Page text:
I first came to know about Pat Cleveland in the mid 1970’s when I was a graduate student at the Rochester Institute of Technology. I saw some of her earliest published photos in fashion magazines and noticed right away something unusual about her pictures. Pat was one of the earliest models of color to be published prominently in a major fashion magazine. Pat, Grace Jones and Beverly Johnson broke the glass ceiling for being the first women of color to be recognized for their natural beauty. Needless to say, Pat was more curvaceous than the standard white female model because of her exotic mix of both Irish and African American blood. She opened the door for lots of other women to explore the world of fashion and runway modeling. Iman and Naomi Campbell owe a debt of gratitude to the legend of Pat Cleveland.
I could relate to her upbringing when I read her memoir Waling With the Muses. I am also of mixed heritage, my mother was Italian and my father was African American. Pat and I had other similarities as well in that both of our parents, were artists. Pat’s mother was a painter as well as my dad. There was also the connection to Harlem, Pat was born there, my parents lived there when they got married and stayed for a time until my parent’s moved to Philadelphia in the 1940’s. Pat and I first met at a mutual friends home in Elkins Park, just a few minutes drive to where I was born and raised. In this picture we were reunited again by our friend Sandra Blumberg, an artist and humanitarian who recently had a reception of her most recent works of art at Beaumont in Bryn Mawr, Pennsylvania.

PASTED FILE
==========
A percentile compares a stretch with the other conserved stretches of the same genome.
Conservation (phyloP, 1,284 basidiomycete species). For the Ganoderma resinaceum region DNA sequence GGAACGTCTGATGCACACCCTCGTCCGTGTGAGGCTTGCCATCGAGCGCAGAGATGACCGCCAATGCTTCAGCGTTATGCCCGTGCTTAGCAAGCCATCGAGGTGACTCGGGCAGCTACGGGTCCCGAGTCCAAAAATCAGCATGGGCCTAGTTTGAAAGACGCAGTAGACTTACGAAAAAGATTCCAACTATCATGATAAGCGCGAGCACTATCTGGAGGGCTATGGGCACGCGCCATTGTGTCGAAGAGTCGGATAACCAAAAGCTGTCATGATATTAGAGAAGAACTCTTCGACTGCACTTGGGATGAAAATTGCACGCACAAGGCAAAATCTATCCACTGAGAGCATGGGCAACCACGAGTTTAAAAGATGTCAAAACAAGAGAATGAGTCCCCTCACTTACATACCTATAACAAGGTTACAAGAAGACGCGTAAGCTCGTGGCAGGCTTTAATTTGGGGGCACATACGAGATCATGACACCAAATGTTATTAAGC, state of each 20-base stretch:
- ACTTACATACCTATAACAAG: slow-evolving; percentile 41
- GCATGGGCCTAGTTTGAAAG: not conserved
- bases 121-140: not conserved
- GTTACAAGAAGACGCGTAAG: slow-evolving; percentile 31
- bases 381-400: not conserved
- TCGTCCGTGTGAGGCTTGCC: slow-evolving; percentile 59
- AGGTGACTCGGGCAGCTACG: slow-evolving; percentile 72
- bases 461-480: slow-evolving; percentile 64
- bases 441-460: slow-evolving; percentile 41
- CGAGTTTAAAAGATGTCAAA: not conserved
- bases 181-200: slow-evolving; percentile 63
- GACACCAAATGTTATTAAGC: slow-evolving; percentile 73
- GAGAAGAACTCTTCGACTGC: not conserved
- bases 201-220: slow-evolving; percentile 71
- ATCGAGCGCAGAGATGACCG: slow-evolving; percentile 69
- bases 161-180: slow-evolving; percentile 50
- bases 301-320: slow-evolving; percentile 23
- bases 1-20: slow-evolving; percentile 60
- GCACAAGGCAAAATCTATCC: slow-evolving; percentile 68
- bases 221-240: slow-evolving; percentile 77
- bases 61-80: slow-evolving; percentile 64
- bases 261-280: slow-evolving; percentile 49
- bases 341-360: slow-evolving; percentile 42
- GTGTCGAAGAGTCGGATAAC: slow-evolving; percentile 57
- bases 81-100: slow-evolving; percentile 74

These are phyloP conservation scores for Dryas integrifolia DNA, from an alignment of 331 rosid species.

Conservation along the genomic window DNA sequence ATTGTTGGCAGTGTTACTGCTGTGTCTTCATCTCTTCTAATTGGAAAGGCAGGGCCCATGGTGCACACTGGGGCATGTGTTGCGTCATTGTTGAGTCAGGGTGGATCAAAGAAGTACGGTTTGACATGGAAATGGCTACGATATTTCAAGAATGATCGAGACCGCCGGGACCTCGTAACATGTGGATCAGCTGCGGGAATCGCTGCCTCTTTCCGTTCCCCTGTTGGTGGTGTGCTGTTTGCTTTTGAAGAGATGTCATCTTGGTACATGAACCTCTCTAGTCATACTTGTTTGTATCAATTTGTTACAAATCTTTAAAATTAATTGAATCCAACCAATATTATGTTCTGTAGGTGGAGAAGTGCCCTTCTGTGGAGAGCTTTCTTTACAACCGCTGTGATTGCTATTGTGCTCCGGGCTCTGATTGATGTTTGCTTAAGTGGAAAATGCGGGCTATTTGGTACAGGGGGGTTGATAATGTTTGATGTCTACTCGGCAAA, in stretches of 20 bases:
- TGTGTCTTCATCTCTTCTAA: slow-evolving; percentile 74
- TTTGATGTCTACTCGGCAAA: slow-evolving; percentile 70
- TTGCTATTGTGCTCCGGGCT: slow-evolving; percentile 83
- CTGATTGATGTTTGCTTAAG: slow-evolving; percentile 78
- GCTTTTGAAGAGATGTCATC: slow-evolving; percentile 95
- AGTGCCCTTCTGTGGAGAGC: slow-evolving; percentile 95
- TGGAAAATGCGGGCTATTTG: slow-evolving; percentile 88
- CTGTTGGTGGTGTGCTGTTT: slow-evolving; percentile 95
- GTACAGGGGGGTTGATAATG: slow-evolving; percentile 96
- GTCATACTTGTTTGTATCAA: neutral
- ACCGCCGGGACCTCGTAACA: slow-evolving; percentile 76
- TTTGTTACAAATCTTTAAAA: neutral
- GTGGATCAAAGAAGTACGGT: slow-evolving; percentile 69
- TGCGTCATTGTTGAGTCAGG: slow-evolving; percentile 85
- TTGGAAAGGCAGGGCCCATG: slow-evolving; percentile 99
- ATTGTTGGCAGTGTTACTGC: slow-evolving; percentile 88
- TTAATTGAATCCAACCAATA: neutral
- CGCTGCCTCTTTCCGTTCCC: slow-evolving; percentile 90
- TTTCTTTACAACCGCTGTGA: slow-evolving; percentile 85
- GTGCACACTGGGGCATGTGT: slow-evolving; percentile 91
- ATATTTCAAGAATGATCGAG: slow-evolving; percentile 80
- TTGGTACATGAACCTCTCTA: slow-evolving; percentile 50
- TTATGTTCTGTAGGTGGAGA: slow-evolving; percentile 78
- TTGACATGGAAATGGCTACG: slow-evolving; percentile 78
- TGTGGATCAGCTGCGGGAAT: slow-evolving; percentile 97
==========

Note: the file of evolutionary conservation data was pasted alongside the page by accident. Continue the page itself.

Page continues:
As a spiritualist, I am not someone who necessarily believes in coincidences. Every person we interact with, major event, or circumstance finds its way into our lives for a reason, whether we understand that reasoning at the time, or not. Throughout my childhood, my mother struggled to keep a roof over our heads, causing us to relocate often, sometimes multiple times in a year. At the time, I deemed the instability and hardship as a misfortune, but I always had a knack for making friends and adapting to new environments with ease. Being exposed to all cultures and walks of life made it easy for me to understand others. I could relate to anybody in a room full of strangers. People have always naturally gravitated towards me, which I assumed to be simply because I was a nice person. Little did I know, the universe was only setting the stage for a greater purpose much larger than my circumstances, destined to be fulfilled.